On July 25, 1812, Auguste Frédéric Louis Viesse de Marmont, the Duke of Ragusa, French General, nobleman and Marshal of France, tries to explains to Napoleon the French army's loss at the Battle of Salamanca under his command. Marmont explains but for the fact that he had been gravely injured he would have won. He writes:
"I was proceeding to lead them and to take the immediate command of this part of the battle, when, by a cruel accident, at the moment when my presence was most required, a round of grape-shot threw me over, shattering my right arm, and inflicting two severe wounds in my side, thus rendering me incapable of taking any part in the command. The anarchy consequent upon this accident and on the wound of General Bonnet, my next in command as the senior general of division, who was struck a few instants afterwards, prevented the execution of my orders; so that General Maucune, notwithstanding the brilliant success which he had obtained, was forced by superior numbers to retire."
Marmont's letter is written to King Joseph of Spain, Napoloen's brother, but Marmont knew the letter would be sent to Napoleon. In fact, Napoleon received Marmont's letter on September 2 1812 in Russia, just prior to the Battle of Borodino. He was not happy. Marmont's letter is reproduced below.
Marmont to Joseph.
Arevalo, July 25,1812.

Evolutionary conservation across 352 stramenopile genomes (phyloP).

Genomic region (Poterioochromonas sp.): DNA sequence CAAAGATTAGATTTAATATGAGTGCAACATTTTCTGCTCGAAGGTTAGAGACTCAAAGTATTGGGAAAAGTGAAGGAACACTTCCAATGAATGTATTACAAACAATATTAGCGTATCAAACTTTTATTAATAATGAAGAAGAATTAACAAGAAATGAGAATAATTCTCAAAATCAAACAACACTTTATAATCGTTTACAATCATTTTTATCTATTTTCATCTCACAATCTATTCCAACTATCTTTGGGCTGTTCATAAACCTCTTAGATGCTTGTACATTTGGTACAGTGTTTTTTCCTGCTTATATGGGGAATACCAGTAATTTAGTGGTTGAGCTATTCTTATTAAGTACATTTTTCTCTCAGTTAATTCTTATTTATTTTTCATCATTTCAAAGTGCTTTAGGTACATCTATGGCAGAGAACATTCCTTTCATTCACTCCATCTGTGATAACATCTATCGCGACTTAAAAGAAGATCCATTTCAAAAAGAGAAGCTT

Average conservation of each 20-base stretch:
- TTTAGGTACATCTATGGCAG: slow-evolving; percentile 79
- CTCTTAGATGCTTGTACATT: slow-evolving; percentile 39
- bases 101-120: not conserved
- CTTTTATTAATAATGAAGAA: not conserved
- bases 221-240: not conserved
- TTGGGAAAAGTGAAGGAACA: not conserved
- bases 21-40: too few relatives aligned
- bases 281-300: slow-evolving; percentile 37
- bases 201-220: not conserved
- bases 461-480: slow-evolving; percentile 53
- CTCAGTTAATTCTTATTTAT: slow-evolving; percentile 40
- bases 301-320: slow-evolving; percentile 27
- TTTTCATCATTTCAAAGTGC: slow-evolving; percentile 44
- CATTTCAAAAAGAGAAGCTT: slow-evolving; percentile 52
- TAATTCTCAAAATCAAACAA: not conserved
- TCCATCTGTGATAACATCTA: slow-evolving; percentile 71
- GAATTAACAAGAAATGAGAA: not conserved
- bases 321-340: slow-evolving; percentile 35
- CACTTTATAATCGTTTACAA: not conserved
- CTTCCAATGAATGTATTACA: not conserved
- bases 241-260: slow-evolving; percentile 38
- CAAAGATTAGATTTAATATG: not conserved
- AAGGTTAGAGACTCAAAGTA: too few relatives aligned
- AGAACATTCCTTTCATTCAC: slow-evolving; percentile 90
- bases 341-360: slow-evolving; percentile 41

I have the honour of giving an account to your Majesty of the events which took place before my arrival on the Douro, and of the motives which led me thither. Having increased my artillery and cavalry, and joined by General Bonnet's division, I set about to resume the offensive. On the 17th of this month, after having, in order to deceive the enemy, manoeuvred for four or five days to my right in the direction of Toro, I crossed the bridge of Tordesillas and arrived without difficulty upon the table-land of Rueda: the same night the army halted at Nava del Rey. On the 18th, having surprised the advanced guard of the enemy at Tordesillas, I pressed it with vigour, and forced it to make a retreat of more than three leagues with much precipitation and great danger, and constantly under the fire of my artillery. That day I reached the banks of the Zuarena, where the enemy took up a position. The strength of that position having prevented me from attacking, I manoeuvred to effect the passage of the river, which took place on the 20th. The enemy, who had followed me in my movement, sought to gain possession of the table-lands, on which depended the security of my operation, but he failed, and we manoeuvred under a constant cannonade from each other's artillery. This sort of operation is the only one which is good against the English, who have a peculiar talent for taking up positions, and whom therefore it is advisable to thwart by preventing them as much as possible (before entering into action) from establishing themselves as they wish to do. On the 20th the enemy moved to the strong position of St. Cristobal. On the 21st I effected the passage of the Tonnes, after having taken possession of the bridge of Alba; the army placed itself between Alba de Tormis and Salamanca, at the entrance of the woods. On the night of the 21st the English army passed the Tonnes, and placed itself in position opposite to me at a distance of three-quarters of a league.